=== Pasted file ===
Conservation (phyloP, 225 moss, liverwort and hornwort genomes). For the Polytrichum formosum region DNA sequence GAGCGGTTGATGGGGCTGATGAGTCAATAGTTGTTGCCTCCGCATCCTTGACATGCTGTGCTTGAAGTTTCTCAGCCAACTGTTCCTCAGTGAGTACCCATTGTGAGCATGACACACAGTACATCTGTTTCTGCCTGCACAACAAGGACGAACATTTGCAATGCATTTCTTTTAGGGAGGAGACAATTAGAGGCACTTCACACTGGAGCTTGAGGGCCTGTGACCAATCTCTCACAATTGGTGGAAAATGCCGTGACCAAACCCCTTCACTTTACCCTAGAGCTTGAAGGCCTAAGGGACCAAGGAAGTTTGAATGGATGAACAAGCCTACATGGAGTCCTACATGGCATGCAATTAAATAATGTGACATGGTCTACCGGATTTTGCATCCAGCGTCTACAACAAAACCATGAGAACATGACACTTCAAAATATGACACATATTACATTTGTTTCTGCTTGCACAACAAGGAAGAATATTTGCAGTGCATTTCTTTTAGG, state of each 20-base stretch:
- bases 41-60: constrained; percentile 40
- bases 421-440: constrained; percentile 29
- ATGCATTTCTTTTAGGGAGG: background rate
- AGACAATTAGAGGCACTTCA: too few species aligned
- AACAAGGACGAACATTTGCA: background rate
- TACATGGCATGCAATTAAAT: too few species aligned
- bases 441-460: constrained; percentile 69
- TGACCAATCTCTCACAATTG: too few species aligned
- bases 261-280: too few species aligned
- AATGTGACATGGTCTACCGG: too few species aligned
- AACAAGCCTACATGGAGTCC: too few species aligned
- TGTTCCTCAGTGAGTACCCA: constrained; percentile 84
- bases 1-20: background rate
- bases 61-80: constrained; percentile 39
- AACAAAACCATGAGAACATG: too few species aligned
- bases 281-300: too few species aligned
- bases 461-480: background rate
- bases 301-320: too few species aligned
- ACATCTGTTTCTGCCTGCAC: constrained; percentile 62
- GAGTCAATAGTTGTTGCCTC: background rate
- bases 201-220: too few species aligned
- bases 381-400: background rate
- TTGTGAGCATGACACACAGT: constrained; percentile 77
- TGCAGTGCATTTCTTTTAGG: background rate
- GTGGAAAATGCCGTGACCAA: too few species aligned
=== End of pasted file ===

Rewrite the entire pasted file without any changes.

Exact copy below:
Conservation (phyloP, 225 moss, liverwort and hornwort genomes). For the Polytrichum formosum region DNA sequence GAGCGGTTGATGGGGCTGATGAGTCAATAGTTGTTGCCTCCGCATCCTTGACATGCTGTGCTTGAAGTTTCTCAGCCAACTGTTCCTCAGTGAGTACCCATTGTGAGCATGACACACAGTACATCTGTTTCTGCCTGCACAACAAGGACGAACATTTGCAATGCATTTCTTTTAGGGAGGAGACAATTAGAGGCACTTCACACTGGAGCTTGAGGGCCTGTGACCAATCTCTCACAATTGGTGGAAAATGCCGTGACCAAACCCCTTCACTTTACCCTAGAGCTTGAAGGCCTAAGGGACCAAGGAAGTTTGAATGGATGAACAAGCCTACATGGAGTCCTACATGGCATGCAATTAAATAATGTGACATGGTCTACCGGATTTTGCATCCAGCGTCTACAACAAAACCATGAGAACATGACACTTCAAAATATGACACATATTACATTTGTTTCTGCTTGCACAACAAGGAAGAATATTTGCAGTGCATTTCTTTTAGG, state of each 20-base stretch:
- bases 41-60: constrained; percentile 40
- bases 421-440: constrained; percentile 29
- ATGCATTTCTTTTAGGGAGG: background rate
- AGACAATTAGAGGCACTTCA: too few species aligned
- AACAAGGACGAACATTTGCA: background rate
- TACATGGCATGCAATTAAAT: too few species aligned
- bases 441-460: constrained; percentile 69
- TGACCAATCTCTCACAATTG: too few species aligned
- bases 261-280: too few species aligned
- AATGTGACATGGTCTACCGG: too few species aligned
- AACAAGCCTACATGGAGTCC: too few species aligned
- TGTTCCTCAGTGAGTACCCA: constrained; percentile 84
- bases 1-20: background rate
- bases 61-80: constrained; percentile 39
- AACAAAACCATGAGAACATG: too few species aligned
- bases 281-300: too few species aligned
- bases 461-480: background rate
- bases 301-320: too few species aligned
- ACATCTGTTTCTGCCTGCAC: constrained; percentile 62
- GAGTCAATAGTTGTTGCCTC: background rate
- bases 201-220: too few species aligned
- bases 381-400: background rate
- TTGTGAGCATGACACACAGT: constrained; percentile 77
- TGCAGTGCATTTCTTTTAGG: background rate
- GTGGAAAATGCCGTGACCAA: too few species aligned